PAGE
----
Autonomy for ethnic Germans in Kazakhstan

Apparently Yuri Andropov at least considered the idea:

"During the 1970s, Soviet authorities began to confront growing dissident demands through a combination of repression and accommodation, what scholar Hanya Shiro describes as the “carrot and stick” approach to general protest activities and especially the nationalities problem. KGB chief Yuri Andropov in particular followed this policy course in the waning days of the Leonid Brezhnev regime. Besides cracking down on dissidents, Andropov oversaw plans for a German autonomous oblast near Tselinograd (now Astana), Kazakhstan, from 1976 to 1980. The regime considered it necessary to respond to the ethnic group’s emerging national protest movement, West Germany’s mounting diplomatic pressures, and the wider international community’s growing demands to protect emigration, human and minority rights. The USSR remained committed to the long-term integration and acculturation of its almost two million Germans, some of its most prized Soviet citizen-workers, with nearly half living in the Kazakh SSR. It sought to address domestic and foreign criticisms about the “German question” by formulating this new, but rather modest, nationality solution. The plan collapsed after June 1979, however, amid public demonstrations in the Kazakh SSR. Kazakh opposition at all levels revealed the complicated and troubling nature of Soviet nationality affairs and the limits of central authority over the periphery. The aborted plan’s legacy was the ethnic Germans’ continued lack of a national-territorial “container” when the USSR disintegrated in 1991. The proposal represented the regime’s first serious consideration of German autonomy since the group lost its remaining national districts and the Volga German ASSR between 1938 and 1941. Though it remains conjectural, the oblast could have established an embryonic national centre for Germans, from which they would have found themselves in a better political bargaining position during the dramatic Gorbachev and Yeltsin eras. It also could have helped reduce the dramatic mass migration of Germans from the former USSR to united Germany after 1990." http://eurasiahistory.files.wordpre...a-studies-soc-journal-vol-3-no1-jan-20141.pdf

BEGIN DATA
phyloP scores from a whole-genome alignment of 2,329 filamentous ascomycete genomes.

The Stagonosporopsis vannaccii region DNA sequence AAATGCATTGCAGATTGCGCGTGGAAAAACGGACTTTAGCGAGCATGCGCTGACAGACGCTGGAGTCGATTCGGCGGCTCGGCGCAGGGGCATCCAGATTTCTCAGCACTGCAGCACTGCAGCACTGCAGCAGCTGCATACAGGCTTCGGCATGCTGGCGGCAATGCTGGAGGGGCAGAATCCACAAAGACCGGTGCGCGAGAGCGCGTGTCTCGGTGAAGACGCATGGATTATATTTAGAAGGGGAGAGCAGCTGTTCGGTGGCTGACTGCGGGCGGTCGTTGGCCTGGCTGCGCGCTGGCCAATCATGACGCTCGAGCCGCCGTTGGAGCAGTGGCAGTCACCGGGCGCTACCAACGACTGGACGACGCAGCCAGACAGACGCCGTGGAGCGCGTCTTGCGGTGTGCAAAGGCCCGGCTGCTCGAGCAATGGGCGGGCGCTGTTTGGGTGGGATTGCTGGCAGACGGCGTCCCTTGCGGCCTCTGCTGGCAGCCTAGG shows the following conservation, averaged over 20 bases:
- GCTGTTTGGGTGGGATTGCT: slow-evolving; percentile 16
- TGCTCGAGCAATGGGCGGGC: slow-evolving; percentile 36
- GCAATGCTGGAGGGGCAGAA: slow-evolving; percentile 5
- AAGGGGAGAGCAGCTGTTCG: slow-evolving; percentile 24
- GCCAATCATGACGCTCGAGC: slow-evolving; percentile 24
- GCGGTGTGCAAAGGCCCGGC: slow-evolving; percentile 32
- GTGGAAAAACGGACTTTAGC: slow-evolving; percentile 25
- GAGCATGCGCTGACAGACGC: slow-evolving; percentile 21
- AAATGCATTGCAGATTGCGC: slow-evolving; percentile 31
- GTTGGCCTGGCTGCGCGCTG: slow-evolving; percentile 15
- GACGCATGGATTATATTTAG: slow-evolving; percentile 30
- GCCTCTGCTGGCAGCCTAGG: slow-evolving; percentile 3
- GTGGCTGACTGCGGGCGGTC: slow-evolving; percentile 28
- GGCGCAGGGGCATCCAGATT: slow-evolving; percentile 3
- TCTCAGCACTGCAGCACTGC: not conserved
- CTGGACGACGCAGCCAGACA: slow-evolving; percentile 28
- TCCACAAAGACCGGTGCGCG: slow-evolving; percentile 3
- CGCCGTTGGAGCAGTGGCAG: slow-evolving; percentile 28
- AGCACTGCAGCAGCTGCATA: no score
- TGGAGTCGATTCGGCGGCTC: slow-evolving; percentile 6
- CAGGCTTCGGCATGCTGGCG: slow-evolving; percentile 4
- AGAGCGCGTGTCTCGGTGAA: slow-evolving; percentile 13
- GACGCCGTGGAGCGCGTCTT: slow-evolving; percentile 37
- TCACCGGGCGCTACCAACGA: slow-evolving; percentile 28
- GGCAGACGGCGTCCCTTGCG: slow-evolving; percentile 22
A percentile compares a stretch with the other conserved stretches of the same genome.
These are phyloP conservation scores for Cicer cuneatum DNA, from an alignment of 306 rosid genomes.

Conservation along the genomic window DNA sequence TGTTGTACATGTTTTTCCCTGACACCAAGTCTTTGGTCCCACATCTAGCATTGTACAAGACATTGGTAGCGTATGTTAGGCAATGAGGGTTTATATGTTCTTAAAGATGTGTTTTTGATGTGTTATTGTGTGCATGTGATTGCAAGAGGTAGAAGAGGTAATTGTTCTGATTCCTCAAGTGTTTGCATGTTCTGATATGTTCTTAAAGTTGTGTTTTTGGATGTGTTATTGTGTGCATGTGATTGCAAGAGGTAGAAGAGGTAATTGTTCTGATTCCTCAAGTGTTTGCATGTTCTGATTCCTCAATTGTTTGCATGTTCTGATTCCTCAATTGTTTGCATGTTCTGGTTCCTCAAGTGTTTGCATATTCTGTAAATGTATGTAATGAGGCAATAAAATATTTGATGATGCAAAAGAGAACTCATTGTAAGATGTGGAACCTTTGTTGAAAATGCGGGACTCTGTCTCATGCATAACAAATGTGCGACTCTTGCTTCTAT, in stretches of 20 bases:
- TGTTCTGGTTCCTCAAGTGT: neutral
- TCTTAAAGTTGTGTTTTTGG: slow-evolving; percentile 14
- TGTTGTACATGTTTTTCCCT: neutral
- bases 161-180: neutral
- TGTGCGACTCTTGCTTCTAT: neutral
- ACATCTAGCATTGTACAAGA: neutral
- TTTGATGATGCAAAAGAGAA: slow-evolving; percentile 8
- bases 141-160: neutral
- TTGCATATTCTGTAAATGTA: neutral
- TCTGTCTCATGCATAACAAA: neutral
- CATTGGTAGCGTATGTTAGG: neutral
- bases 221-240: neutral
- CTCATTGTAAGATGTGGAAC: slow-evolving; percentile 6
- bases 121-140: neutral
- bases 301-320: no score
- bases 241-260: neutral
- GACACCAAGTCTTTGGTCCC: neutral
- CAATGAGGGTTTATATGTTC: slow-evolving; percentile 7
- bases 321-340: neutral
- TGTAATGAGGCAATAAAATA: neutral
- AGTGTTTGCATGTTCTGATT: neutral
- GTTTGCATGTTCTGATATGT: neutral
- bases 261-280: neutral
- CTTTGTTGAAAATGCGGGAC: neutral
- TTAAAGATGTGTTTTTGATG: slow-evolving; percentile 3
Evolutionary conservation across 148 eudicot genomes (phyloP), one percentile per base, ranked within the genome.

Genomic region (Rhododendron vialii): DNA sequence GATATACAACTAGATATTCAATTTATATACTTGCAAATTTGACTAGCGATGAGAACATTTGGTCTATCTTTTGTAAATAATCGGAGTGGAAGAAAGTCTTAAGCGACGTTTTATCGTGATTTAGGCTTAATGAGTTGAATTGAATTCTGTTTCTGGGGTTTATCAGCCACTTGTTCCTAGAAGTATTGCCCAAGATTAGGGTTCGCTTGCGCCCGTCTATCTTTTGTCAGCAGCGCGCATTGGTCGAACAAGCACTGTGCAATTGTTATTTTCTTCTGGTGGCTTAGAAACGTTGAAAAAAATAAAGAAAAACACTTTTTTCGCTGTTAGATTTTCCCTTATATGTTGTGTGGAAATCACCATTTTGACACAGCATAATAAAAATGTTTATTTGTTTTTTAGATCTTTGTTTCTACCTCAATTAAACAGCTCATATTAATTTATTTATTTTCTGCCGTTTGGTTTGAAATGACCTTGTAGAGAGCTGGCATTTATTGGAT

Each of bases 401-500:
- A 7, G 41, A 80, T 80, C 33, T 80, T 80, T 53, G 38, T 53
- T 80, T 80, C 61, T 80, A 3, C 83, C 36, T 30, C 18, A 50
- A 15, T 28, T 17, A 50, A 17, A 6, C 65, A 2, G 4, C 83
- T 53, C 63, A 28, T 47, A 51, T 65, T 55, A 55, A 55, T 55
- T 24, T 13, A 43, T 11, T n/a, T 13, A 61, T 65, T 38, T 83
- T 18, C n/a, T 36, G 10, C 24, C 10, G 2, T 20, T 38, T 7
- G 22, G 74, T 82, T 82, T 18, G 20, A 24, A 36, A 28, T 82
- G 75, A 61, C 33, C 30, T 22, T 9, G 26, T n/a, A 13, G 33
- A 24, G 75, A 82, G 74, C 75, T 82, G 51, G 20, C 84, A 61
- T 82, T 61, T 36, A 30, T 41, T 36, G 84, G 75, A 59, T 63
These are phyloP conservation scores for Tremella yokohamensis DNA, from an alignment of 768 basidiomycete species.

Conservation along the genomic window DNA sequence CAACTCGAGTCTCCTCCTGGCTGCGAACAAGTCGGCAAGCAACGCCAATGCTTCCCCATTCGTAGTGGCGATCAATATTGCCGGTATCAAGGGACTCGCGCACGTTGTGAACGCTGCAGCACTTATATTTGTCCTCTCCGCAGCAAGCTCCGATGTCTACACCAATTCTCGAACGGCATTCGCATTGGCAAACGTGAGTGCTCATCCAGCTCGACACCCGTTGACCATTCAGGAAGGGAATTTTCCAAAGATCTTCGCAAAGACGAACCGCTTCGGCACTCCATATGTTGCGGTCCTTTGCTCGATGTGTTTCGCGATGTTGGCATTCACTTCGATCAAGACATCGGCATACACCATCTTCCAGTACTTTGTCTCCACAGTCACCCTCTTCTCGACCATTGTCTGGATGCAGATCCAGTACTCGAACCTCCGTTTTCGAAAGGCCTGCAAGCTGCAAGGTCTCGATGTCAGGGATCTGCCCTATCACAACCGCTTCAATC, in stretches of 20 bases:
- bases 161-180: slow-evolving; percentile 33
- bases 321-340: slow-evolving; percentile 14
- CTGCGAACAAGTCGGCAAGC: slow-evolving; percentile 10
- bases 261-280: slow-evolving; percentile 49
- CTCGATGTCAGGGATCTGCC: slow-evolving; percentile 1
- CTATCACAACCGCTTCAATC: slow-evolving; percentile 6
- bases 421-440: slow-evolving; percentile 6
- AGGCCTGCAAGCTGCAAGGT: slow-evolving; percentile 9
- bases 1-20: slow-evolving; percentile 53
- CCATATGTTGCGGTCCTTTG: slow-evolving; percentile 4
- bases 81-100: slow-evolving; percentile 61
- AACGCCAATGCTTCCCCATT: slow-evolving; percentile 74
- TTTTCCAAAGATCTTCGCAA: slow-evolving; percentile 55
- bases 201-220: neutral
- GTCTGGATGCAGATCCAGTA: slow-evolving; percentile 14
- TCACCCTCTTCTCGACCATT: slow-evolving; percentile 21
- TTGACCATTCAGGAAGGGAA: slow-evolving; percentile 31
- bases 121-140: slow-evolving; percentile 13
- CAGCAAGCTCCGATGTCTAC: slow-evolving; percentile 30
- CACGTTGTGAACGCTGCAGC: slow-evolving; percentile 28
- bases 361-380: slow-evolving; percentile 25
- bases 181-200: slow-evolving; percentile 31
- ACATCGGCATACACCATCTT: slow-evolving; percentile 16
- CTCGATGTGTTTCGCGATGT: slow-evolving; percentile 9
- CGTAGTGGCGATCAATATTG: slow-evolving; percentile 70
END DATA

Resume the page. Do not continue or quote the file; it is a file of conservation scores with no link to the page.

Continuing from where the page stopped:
I really very much doubt the last point. Even if they have an autonomous oblast, the Germans of Kazakhstan are hardly likely to prefer remaining there to emigrating to a far more prosperous united Germany. Before their deportation, Germans in the Volga area or Crimea could at least feel that these were areas that their ancestors had lived in since the eighteenth century, and where the German presence was the result of voluntary settlement. For Germans in Kazakhstan, the place was just a dumping ground that had been forced on them. And it will be less friendly to them than ever after Kazakhstan's independence. (And it's not like Germans have been the only people to flee post-independence Kazakhstan; there has been a massive Russian flight as well.)

In fact, the only somewhat important result I could see if such a plan were implemented would be to accelerate the growth of Kazakh nationalism.
For what I remember, Jews, Koreans and Germans were one of the most "Sovietised"(culturally assimilated, urbanised) ethnic minorities within the USSR. I'm surprised the Germans stuck around Kazakhstan for decades after they were relocated.